Thermal coatings work by providing thermal conductivity levels at 35 mW/mk compared to 260 mW/mk for thermal-break pads. The thermal insulating coating prevents the surface temperature from lowering below the dewpoint so moisture does not condense—even without a physical break in the beam.
Overall, design professionals see the potential for cost reductions compared to structural products with aerogel coatings and the prospect of simpler specifications. Manufacturers have drawings and specifications with construction details available for keeping interiors warmer and avoiding condensation and mould formation within the building envelope.
LEED and energy code compliance considerations
The LEED energy efficiency credits referencing ASHRAE 90.1-2010 will gain the most contributions with thermally broken designs. Further, the new design approach indirectly plays a role in assisting with Indoor Environment Quality (EQ) Credit 5, Thermal Comfort.
The overall energy benchmark ASHRAE 90.1-2010 is used by project teams to meet energy codes and voluntary green building programs. Generally, the Canadian and U.S. versions of LEED are harmonious. (There are some options to follow Canadian codes, but they are not required.) A great reference for guidance on building envelope thermal bridging (BETB) was published initially by BC Hydro and recently updated in BETA 1.1 in April 2016. Additional construction details were added and the new version focuses only on thermal performance data; sections related to cost benefit analysis and market transformation were removed in BETA 1.1.
However, some mid-rise multi-family projects at four or more storeys in height could be covered by the LEED for Homes Rating System: Multi-family Mid-rise. In LEED NC, healthcare projects must develop a moisture control plan per EQ Credit 3, Construction Indoor Air Quality Management Plan.
The continuous insulation requirements in energy codes are enhanced by thermal break design details. Often, much attention is paid to upgrading HVAC and lighting systems with increased R-values in the building envelope. Fluid-applied thermal coatings have the potential to create additional energy efficient upgrades to the exterior facing systems.
The latest version of ASHRAE 90.1 and the 2011 National Energy Code for Buildings (NECB) require increased energy performance design details. Building energy performance upgrades, therefore, must include more efficient HVAC, lighting, and insulation systems, but these are not always enough while maintaining the building owner’s desires for unique esthetics and flexible design requirements. ASHRAE 90.1-2010 calls for the additional step of continuous insulation (ci) throughout the entire building envelope. The NECB is based on U-values only, and there is no prescriptive insulation requirements. Once all these requirements have been met, thermal break coatings can further assist project teams with the potential for gaining additional energy performance to comply with the new energy codes.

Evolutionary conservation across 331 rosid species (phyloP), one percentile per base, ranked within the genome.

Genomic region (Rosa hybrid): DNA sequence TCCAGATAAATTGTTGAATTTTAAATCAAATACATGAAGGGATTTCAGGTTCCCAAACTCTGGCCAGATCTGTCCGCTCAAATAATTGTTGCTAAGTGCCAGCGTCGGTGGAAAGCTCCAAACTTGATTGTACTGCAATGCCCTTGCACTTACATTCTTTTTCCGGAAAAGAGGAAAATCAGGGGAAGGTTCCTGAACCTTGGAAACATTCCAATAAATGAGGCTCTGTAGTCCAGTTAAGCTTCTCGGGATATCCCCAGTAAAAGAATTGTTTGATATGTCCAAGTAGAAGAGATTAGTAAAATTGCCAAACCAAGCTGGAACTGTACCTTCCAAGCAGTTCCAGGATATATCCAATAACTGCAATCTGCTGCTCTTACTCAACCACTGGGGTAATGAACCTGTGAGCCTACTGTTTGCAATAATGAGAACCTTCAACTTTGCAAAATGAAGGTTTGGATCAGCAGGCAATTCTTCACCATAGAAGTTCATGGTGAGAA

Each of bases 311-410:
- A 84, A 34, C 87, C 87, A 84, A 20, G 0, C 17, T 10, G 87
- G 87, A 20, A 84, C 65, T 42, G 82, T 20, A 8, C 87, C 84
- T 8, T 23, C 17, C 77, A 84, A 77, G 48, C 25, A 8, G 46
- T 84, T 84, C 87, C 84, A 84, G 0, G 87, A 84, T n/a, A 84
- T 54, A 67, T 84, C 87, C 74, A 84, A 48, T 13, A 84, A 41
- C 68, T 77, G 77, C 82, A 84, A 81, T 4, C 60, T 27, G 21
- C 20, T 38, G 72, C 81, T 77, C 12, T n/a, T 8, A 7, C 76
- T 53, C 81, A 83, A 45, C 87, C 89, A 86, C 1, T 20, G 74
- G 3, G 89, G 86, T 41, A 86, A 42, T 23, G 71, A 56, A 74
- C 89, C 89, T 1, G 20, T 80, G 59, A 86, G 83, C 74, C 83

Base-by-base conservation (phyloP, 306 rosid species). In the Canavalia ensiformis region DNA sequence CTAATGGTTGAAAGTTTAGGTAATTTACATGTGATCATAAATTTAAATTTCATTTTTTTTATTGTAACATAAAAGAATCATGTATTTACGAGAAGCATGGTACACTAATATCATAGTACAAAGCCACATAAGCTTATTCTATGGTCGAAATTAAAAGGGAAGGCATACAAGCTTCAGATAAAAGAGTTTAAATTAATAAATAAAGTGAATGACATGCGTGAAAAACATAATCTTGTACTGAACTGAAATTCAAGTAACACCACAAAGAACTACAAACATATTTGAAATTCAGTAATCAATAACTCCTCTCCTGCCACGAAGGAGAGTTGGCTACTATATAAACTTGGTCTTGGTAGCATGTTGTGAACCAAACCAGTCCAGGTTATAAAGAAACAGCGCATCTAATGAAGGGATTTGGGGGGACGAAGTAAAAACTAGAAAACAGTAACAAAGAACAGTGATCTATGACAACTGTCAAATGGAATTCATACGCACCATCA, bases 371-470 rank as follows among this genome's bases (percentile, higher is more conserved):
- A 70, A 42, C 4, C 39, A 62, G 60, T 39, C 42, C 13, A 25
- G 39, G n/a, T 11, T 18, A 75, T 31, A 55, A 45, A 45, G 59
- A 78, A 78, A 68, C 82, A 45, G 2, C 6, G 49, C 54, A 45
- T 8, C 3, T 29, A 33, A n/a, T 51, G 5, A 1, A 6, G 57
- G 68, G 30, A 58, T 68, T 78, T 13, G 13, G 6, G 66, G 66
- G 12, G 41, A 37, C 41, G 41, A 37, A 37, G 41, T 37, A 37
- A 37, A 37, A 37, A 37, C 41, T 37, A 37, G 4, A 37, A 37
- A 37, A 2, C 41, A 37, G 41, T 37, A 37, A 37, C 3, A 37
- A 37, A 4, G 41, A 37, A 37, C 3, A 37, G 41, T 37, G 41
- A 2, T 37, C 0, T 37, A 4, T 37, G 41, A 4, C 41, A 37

In the past, it was difficult to comprehensively account for all thermal bridging in U-value calculations—in fact, it was also thought to be a relatively minor impact. Now, there is more of a mainstream awareness the effect is significant; further, there are better tools/data to comprehensively address it. Codes and standards are in the process of evolving to better estimate U-values by more holistically accounting for thermal bridging.
British Columbia, Ontario, Alberta, Manitoba, and Nova Scotia have adopted NECB, but the first two provinces have alternative compliance paths that include compliance paths to ASHRAE 90.1. However, in Ontario, there are supplement requirements outlined by SB-10, Energy Efficiency Supplement, that supersede the ASHRAE U-value requirements with much more stringent values. There is also so-called ‘stretch codes’ in the works that could mean bylaws requiring buildings to exceed both NECB and ASHRAE 90.1.
Condensation and IAQ requirements
The health benefits of a building with a reduced potential for mould growth in wall systems are desirable for building owners who want to avoid litigation due to sick building syndrome. The warmer interior temperature of the structural members of the building can be improved by liquid-applied thermal coatings.
The forthcoming LEED for New Construction (NC) v4 will address the thermal comfort of occupants in its Indoor Environment Quality (EQ) Credit 5, Thermal Comfort. The relevant standard is ASHRAE 55-2010, Thermal Comfort Conditions for Human Occupancy, with errata or local equivalent. Without thermal bridging within the building envelope, project teams that design thermally broken balconies can meet the requirement of LEED v4 Credit 5.
This technology is not only driven by performance and need, but has evolved to water-based technology as well as low- or zero-volatile organic compounds (VOCs), meeting LEED requirements for all design parameters.
The compatibility of air and vapour barriers, along with sealants and cementitious and intumescent fireproofing, is key to all designers for building envelope code requirements. In other words, the inadvertent development of an aerogel-filled thermal break coating is a workable solution to a nagging design problem.
Interior and exterior areas where thermal bridging is a concern
For fenestration within interior rooms where the relative humidity (RH) can reach high levels in the cold winter months and thermal bridging has not been mitigated, ice buildup on windows can present moisture issue to the materials and systems surrounding the opening. As the ice melts, the moisture can migrate to the drywall and damage the interior walls, as well as provide moisture for mould growth.
To mitigate the surface temperature of the window frames, an aerogel-insulated coating can be applied; case studies have shown the temperatures from an infrared (IR) camera can be raised significantly to above the dewpoint to greatly reduce and potentially eliminate condensation. For example, an existing aluminum window frame within a high-RH room with an outside temperature of −2 C (28 F) will go from a spot surface temperature reading of 8.4 to 20.3 C (47.1 to 68.5 F) once 2.8 mm (110 mils) of the aerogel coating has been applied.